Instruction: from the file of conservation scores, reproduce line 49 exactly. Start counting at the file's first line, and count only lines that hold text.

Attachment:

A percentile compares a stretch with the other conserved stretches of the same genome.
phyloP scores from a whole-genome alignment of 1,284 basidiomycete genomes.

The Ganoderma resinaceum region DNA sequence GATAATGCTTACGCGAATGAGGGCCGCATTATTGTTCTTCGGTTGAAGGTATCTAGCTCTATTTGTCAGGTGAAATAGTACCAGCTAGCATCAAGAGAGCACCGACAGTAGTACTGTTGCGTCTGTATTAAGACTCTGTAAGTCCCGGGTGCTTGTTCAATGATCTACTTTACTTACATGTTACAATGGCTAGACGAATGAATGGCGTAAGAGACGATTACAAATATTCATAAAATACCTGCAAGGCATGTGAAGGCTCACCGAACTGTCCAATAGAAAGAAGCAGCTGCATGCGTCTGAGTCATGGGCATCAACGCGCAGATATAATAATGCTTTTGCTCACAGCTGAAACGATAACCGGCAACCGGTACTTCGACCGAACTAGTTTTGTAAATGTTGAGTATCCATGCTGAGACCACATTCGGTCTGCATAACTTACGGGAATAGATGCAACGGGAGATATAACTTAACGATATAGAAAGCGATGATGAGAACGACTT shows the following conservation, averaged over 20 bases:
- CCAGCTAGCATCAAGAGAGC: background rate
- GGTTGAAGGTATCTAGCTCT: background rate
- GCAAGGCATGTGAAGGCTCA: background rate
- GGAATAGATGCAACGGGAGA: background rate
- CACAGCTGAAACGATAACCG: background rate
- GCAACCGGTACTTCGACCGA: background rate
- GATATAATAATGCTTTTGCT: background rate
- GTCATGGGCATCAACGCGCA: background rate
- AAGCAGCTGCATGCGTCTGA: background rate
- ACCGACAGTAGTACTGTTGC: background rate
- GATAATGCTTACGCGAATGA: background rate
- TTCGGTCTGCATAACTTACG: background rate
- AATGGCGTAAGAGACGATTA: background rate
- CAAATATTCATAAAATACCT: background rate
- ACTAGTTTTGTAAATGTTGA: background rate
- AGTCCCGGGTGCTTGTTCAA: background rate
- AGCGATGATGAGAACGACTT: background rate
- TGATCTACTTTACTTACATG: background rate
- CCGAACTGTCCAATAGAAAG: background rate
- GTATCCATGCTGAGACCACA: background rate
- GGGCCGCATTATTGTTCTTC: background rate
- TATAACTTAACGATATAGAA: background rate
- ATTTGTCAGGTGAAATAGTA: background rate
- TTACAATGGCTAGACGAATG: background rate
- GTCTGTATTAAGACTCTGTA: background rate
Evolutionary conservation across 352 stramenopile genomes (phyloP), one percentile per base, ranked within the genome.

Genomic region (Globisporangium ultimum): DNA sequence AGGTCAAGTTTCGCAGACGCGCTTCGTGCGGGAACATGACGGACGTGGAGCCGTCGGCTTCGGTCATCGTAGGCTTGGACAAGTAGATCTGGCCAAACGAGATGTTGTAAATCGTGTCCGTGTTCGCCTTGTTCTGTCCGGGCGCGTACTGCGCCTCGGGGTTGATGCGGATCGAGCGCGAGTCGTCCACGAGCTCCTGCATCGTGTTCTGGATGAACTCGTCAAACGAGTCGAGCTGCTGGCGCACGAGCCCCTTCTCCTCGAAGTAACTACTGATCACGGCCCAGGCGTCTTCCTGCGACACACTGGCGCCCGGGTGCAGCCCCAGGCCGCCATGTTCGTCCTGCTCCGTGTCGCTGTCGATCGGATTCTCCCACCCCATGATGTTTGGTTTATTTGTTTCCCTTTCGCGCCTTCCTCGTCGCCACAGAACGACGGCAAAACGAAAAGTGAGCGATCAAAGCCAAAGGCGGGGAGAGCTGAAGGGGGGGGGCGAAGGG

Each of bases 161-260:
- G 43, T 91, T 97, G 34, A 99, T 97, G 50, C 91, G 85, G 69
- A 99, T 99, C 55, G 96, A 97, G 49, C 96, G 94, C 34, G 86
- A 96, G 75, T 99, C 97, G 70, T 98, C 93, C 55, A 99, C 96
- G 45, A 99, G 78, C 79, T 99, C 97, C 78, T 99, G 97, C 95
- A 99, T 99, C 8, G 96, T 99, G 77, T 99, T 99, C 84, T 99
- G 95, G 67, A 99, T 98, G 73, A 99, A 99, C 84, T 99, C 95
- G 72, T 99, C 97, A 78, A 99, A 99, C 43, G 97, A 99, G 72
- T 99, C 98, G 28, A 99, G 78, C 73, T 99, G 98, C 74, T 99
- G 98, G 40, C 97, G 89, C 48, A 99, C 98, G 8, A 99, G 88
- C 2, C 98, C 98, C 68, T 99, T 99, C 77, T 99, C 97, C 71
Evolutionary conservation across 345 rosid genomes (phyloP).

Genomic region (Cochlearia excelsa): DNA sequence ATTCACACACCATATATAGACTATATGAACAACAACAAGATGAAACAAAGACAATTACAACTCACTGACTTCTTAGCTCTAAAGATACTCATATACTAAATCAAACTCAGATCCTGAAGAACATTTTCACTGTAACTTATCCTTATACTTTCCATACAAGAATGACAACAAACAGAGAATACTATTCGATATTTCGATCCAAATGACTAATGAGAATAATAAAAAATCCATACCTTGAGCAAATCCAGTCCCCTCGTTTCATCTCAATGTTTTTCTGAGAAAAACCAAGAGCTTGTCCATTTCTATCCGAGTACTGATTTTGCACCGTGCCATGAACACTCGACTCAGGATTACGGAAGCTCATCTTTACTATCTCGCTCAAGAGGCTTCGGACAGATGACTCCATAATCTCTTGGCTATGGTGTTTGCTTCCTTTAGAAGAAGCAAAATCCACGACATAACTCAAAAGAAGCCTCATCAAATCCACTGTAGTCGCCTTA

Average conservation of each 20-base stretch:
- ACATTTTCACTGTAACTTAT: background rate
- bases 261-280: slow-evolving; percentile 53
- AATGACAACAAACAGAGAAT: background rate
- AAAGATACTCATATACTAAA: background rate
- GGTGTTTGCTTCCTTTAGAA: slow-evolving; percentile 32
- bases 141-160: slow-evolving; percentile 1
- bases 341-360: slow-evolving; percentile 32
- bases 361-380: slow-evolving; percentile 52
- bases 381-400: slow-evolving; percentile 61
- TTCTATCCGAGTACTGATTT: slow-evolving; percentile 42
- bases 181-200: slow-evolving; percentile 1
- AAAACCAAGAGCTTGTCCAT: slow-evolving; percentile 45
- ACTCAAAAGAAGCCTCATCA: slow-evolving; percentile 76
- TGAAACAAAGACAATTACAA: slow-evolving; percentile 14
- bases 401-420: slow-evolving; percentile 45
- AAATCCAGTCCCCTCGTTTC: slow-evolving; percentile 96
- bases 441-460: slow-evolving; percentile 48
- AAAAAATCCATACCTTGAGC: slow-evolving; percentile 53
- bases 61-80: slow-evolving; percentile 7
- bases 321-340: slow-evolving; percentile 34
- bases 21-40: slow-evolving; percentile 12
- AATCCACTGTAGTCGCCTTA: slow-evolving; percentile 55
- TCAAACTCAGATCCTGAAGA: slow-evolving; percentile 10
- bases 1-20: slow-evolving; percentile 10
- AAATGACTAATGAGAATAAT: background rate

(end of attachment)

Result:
- GGTGTTTGCTTCCTTTAGAA: slow-evolving; percentile 32